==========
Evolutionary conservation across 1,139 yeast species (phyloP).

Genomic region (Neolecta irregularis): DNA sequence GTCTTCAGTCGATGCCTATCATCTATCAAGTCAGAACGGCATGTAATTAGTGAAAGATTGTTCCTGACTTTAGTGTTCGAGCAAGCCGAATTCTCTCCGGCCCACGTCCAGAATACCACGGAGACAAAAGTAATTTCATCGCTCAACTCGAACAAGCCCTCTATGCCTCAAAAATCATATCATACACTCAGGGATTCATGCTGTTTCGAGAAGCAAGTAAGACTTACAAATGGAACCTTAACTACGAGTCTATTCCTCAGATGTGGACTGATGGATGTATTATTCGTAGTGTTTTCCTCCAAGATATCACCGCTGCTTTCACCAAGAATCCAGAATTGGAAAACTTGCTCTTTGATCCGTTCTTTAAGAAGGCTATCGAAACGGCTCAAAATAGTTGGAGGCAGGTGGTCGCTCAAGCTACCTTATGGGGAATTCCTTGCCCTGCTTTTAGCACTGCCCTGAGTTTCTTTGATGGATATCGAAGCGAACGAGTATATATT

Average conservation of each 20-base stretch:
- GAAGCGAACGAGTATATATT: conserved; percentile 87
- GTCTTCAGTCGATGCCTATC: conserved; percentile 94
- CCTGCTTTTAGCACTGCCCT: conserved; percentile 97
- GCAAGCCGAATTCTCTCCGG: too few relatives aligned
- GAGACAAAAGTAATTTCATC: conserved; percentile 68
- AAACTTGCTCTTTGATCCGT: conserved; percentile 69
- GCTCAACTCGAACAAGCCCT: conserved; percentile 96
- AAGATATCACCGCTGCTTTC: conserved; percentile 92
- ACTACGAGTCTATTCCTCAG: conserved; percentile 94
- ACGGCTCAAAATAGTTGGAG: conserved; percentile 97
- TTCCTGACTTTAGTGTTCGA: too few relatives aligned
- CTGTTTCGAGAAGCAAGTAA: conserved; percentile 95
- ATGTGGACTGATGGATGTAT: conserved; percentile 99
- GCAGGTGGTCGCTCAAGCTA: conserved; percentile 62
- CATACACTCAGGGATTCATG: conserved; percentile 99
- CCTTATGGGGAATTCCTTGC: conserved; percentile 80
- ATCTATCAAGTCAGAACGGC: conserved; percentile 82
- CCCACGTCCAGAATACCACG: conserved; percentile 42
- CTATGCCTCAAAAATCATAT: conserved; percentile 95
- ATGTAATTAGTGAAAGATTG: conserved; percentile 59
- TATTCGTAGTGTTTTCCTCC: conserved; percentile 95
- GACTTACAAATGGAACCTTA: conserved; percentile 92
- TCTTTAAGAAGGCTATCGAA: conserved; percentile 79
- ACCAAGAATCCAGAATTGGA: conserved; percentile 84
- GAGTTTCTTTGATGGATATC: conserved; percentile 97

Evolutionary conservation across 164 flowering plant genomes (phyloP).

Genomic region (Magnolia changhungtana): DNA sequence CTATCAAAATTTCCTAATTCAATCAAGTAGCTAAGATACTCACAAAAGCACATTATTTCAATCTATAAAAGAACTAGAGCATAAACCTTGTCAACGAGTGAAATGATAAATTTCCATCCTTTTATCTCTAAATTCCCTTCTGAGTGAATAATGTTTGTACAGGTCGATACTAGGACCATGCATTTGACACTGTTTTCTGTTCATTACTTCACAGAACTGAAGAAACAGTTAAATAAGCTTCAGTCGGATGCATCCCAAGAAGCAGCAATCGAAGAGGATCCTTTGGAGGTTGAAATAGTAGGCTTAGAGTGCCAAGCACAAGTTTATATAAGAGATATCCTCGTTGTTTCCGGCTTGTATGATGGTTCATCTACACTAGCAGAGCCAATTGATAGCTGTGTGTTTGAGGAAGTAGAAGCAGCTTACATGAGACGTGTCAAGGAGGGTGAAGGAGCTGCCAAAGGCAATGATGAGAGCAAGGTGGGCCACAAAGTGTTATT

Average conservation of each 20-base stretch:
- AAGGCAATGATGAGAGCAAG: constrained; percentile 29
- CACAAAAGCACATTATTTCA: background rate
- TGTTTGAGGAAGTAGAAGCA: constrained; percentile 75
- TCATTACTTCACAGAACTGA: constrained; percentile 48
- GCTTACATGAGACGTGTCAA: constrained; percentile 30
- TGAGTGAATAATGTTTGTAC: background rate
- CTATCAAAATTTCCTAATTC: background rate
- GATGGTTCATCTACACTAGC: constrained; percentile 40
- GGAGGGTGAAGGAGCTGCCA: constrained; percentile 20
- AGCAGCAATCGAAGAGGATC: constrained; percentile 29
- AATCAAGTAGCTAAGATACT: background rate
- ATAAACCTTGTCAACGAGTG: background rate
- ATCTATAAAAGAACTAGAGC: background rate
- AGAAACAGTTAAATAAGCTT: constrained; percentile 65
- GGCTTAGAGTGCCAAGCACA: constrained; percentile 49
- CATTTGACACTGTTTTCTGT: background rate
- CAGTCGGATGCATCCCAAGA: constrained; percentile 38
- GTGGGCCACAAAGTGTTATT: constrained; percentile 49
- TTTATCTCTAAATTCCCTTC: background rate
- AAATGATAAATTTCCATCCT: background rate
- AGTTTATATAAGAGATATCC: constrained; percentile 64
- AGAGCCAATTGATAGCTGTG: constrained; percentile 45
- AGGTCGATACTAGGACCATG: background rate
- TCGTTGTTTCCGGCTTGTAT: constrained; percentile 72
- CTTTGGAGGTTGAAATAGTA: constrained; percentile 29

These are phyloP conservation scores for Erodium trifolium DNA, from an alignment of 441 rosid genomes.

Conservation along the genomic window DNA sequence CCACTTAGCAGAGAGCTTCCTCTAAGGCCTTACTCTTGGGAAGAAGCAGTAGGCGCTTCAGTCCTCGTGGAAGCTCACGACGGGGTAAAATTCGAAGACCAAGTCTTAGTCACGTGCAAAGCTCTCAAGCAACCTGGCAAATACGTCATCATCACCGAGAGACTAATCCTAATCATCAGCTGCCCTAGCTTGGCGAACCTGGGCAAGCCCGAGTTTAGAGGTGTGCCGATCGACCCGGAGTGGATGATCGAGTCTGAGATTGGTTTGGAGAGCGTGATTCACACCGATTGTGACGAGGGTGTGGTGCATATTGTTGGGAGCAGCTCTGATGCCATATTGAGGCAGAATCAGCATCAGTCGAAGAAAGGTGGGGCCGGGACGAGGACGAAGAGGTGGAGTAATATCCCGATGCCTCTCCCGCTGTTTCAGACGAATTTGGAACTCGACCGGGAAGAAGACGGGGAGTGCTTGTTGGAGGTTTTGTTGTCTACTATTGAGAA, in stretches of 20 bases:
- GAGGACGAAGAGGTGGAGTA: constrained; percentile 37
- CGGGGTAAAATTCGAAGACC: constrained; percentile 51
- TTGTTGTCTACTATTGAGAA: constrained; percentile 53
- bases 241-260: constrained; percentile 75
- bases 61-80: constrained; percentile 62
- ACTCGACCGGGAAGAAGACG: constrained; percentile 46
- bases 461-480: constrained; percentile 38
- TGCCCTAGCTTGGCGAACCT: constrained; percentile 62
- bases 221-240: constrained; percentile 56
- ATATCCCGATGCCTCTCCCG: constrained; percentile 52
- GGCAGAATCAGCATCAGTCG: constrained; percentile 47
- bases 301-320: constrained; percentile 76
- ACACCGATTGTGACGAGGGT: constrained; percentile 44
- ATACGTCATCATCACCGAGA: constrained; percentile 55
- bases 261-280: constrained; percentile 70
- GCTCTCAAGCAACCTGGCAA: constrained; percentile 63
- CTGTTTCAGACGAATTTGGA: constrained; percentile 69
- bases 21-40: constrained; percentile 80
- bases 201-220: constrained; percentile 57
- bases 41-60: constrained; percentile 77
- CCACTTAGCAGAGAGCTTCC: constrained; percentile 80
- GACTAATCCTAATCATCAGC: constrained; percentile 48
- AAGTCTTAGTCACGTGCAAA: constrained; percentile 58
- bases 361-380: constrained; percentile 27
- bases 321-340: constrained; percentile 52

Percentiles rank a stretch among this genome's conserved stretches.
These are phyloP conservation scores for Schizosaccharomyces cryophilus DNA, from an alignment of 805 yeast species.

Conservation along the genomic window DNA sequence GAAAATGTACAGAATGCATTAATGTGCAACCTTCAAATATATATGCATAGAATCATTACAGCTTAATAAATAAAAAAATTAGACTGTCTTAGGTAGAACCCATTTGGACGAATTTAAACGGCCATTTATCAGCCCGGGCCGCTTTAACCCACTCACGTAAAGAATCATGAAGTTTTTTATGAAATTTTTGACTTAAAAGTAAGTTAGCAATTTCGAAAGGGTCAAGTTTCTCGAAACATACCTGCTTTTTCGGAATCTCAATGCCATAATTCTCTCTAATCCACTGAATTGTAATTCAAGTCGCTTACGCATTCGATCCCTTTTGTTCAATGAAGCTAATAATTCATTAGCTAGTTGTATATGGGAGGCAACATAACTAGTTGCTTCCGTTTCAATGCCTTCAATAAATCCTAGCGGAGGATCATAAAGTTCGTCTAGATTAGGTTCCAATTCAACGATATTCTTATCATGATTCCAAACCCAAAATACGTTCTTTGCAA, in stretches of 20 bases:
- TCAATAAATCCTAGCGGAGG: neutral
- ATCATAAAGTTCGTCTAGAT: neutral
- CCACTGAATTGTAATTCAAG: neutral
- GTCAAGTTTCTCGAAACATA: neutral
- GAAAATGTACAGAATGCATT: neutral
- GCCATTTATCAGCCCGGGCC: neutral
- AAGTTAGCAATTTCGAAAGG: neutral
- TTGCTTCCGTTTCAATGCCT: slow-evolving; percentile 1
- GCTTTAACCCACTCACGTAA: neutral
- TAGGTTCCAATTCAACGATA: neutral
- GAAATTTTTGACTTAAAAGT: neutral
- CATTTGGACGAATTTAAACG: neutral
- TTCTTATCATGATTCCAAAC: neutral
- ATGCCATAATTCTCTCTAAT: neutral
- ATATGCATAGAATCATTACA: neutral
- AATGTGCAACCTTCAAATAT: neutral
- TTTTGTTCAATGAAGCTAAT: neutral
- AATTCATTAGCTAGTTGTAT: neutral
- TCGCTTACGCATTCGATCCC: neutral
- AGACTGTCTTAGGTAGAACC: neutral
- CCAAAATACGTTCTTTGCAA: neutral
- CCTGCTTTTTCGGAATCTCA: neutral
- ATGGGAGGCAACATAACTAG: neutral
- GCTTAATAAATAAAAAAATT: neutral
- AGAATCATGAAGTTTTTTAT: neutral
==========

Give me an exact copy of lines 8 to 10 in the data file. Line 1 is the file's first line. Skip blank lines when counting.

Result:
- GAGACAAAAGTAATTTCATC: conserved; percentile 68
- AAACTTGCTCTTTGATCCGT: conserved; percentile 69
- GCTCAACTCGAACAAGCCCT: conserved; percentile 96